Conservationists celebrate arrival of eastern quoll joeys at Barrington Tops breeding facility

There are 28 new eastern quoll joeys at the Aussie Ark breeding facility. (Supplied: Aussie Ark)

Conservationists are celebrating the birth of almost 30 eastern quoll joeys at a breeding facility in New South Wales.

Eastern quolls are an endangered species and became extinct on mainland Australia about 60 years ago.

The native marsupials were introduced at the Aussie Ark breeding facility at the Barrington Tops on the Mid North Coast in 2017.

The operations manager Dean Reid said the recent arrival of a large number of healthy joeys was great news.

"We are so happy and excited," he said.

The joeys range from one to three months in age. 

The Aussie Ark manager of conservation Hayley Shute said it was an encouraging sign.

"These creatures are so important and they fall into a really unique niche in the ecosystem," she said.

"Getting to see them so tiny, inside mum's pouch is like nothing else. 

Helping a species survive

Mr Reid said eastern quoll breeding programs were playing an important role in ensuring they didn't become extinct.

Nearly 30 eastern quolls have been born in captivity, which is encouraging conservationists. (Supplied: Aussie Ark)

"It's been really rough for the eastern quoll, they have been extinct on the mainland for about 60 years, which is due to ferals; foxes and cats," he said.

"Eastern quolls are much smaller than spotted-tail quolls that you might see around on the mainland.

"They are quite big, like a small cat or dog size, whereas eastern quolls are small, they only go up to about one kilogram for females and about 1.8kg for males. 

Eastern quolls remain in Tasmania, but numbers there have also declined rapidly in recent decades.

"Since we are losing the [Tasmanian] devil down there we are seeing a decline [of eastern quolls] by about 50 per cent in Tasmania," Mr Reid said.

"So, it's really important for us here at Aussie Ark to be breeding these amazing animals up."

Breeding program a first step

Mr Reid said since 2017 Aussie Ark had bred more than 150 eastern quoll joeys and there was also a focus on reintroducing the species to the wild.

Hayley Shute and Kelly Davis with a female eastern quoll. (Supplied: Aussie Ark)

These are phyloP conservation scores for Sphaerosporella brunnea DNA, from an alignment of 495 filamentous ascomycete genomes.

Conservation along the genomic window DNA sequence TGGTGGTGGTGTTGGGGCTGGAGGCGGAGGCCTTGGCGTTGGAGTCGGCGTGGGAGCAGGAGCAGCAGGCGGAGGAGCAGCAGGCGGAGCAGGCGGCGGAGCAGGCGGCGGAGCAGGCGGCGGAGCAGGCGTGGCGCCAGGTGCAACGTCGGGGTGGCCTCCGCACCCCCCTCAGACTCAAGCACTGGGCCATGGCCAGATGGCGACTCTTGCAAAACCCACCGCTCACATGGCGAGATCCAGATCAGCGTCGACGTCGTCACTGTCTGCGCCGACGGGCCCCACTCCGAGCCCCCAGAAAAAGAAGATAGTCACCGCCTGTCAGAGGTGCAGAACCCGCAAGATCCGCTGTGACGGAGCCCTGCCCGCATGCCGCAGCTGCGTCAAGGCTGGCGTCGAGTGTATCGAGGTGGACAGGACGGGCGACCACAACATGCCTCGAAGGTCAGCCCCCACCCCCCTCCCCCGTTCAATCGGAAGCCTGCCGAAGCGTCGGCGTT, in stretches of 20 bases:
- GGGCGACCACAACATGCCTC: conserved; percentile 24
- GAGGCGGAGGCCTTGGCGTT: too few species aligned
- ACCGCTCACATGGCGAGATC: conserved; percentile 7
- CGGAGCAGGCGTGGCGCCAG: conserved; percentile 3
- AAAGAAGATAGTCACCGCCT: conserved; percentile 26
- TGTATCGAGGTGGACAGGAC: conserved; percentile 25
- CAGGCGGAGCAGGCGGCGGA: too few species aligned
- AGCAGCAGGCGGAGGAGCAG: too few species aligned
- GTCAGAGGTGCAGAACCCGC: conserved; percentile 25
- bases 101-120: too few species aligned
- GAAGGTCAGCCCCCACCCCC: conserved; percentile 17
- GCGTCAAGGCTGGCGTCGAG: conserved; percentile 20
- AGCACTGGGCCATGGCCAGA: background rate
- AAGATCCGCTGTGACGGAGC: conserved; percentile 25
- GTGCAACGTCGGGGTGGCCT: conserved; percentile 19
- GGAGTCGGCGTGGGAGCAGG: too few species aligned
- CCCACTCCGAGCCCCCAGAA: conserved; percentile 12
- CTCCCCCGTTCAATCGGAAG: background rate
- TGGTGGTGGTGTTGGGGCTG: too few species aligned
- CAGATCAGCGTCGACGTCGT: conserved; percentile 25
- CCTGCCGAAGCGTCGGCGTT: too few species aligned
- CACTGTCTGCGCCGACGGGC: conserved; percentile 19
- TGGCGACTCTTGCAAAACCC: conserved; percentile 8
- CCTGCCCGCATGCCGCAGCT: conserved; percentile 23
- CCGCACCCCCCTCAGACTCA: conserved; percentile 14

In 2020, some of the Aussie Ark eastern quolls were released to the Barrington Wildlife Sanctuary, a large, fenced wilderness-style area, seen as one way to gradually reintroduce eastern quolls to living in the wild. 

Aussie Ark said in 2020 some joeys had been born and bred in the wild sanctuary area, which was seen as a huge win.

"We have released some [quolls] at Boderee [National Park] and we have a big sanctuary here now ... which is a 400-hectare fenced-in property and we are releasing quolls into that," Mr Reid said.

Attempts to reintroduce quolls to the wild on mainland Australia have so far proved difficult.

An Eastern Quoll which was released in Jervis Bay. (Supplied: Rewilding Australia)

The eastern quoll joeys at the breeding facility, however, have a high chance of survival. 

"It's just mum in there caring for the joey, so we get pretty much a 100 per cent success rate.

"My job now is to make sure they get the best food they can, we provide all these lovely nutrients for them ... so they grow up nice and strong."

Mr Reid said the quolls were left to do most of the work themselves.

"We pretty much leave them to their own devices, but they are in these lovely little areas with nice nest boxes and lots of little hidey holes and logs," he said.

"We just monitor them over a little while and eventually, when they get big enough ... then we take the joeys out."


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